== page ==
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Artist continues to speak out against Preston sign’s link to cotton trade

Posted on - 7th February, 2023 - 12:00pm | Author - | Posted in - Arts, Preston Council, Preston News
Preston sign in Avenham Park Pic: @sallyartyfarty
Preston sign from behind in Avenham Park, showing the ropes that have become controversial Pic: @sallyartyfarty

A local artist is continuing to speak out against the Preston sign’s link to the cotton trade.

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When the sign was unveiled in spring last year, Preston City Council said it was designed to “symbolise the rich history of the cotton and textile industry in Preston”.

However artist Tim Saunders said at the time that he couldn’t understand why the cotton trade was chosen to be celebrated. He carried out an art intervention by adding chains to the sign to represent the industry’s link to slavery and exploitation.

A Council worker removed the intervention shortly after it was installed, allegedly saying art isn’t allowed in Preston without permission.

Read more: Art intervention protest against new Preston sign’s ties to slavery and exploitation

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In a bid to fully understand the thinking behind the sign, Tim says he contacted various people at the Council over the following months, including submitting a Freedom of Information request.

Tim told Blog Preston: “It became clear that it had not been the designer David Cox Architects’ intention to link the sign to the cotton industry. Their design was based on the blue and white colours of the city, and the ropes were incorporated as a means of allowing interactivity.

“There was no apparent reference to the public statement given by the Council that the sign was intended to ‘symbolise the rich history of the cotton industry’.

“Even more shocking was the written admission that – when deciding to connect the sign to the cotton industry – the Council gave no thought to the role of slavery, worker exploitation or child labour.”

The Preston sign with chains added for Tim's art intervention Pic: Tim Saunders
The Preston sign with chains added for Tim’s art intervention Pic: Tim Saunders

Tim says he subsequently contacted Head of Culture at the Council, Timothy Joel, asking him to correct the Council statement that the sign was linked to the cotton trade.

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“I told him that to not correct the record would be being wilfully blind to the issues,” said Tim about his message to the Council man. “I stated that it was now clear the interpretation given to the press was clearly the Council’s and not the designer’s so it was up to the Council to act.”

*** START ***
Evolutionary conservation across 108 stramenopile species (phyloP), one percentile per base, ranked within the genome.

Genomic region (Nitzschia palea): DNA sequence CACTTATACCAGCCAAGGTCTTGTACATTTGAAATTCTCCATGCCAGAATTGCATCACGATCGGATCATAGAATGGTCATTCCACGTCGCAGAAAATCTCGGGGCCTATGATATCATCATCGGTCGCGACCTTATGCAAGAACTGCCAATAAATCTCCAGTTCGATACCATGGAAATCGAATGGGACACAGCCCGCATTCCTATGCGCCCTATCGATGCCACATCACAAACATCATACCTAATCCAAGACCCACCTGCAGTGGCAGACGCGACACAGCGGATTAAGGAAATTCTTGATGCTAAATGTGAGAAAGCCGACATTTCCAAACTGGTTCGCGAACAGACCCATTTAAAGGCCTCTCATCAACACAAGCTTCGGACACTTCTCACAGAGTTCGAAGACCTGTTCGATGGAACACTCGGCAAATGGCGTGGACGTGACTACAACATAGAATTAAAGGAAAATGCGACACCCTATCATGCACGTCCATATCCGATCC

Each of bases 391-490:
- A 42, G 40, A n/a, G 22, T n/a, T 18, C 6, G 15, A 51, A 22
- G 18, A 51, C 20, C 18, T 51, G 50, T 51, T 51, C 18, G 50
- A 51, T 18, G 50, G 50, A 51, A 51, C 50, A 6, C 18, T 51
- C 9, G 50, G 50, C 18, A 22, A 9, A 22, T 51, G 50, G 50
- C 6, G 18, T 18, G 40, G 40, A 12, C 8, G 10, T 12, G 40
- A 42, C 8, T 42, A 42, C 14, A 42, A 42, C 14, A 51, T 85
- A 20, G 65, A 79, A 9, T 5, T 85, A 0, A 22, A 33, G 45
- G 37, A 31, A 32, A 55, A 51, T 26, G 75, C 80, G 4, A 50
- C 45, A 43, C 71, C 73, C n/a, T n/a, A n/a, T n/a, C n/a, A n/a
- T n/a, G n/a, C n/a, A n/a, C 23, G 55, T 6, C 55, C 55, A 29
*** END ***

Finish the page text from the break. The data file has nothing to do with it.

The matter was referred to Leader of Preston City Council, Councillor Matthew Brown, who responded to artist Tim’s call to action.

In an email exchange seen by Blog Preston, Cllr Brown said: “There is no public description of the sign, only references to the design concept in early press releases and statements.

“The rope feature was included to make the most of the design on a three-dimensional, interactive level, representing Preston’s cotton weaving history.

“Cotton had such a profound impact on Britain, changing its fortunes and facilitating innovation and new ideas. It became the centrepiece of the developing industrial revolution, which impacted the country socially, economically and culturally for generations.

“It does not feel appropriate or necessary to have a public description of the sign. I would much rather focus on all the positive work we do in our City celebrating our diverse community.

“All our work with these groups is positive and inclusive, and nobody else has suggested that the rope that forms part of the design or the sign represents slavery and the slave trade, as that clearly was not part of the design considerations.”

Preston sign at Bus Station Pic: @onethirtyeight_photography.jpg
Preston sign at Bus Station Pic: @onethirtyeight_photography.jpg

Tim said: “I find the Council Leader’s statement deeply concerning.

“I am left wondering why – given it is only a simple matter of correcting the statement made to more fit the actual design – the leader seems so determined to keep with the initial imbalanced view, and why it was made in the first place.”

When asked for a comment on Tim’s claims, a spokesperson from Preston City Council said: “Members of the Council and the architects have previously engaged with Mr Saunders in depth regarding the Preston sign and believe the matter to be resolved.

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“The sign, as an interactive art installation, has been well received across the city in its various locations.”

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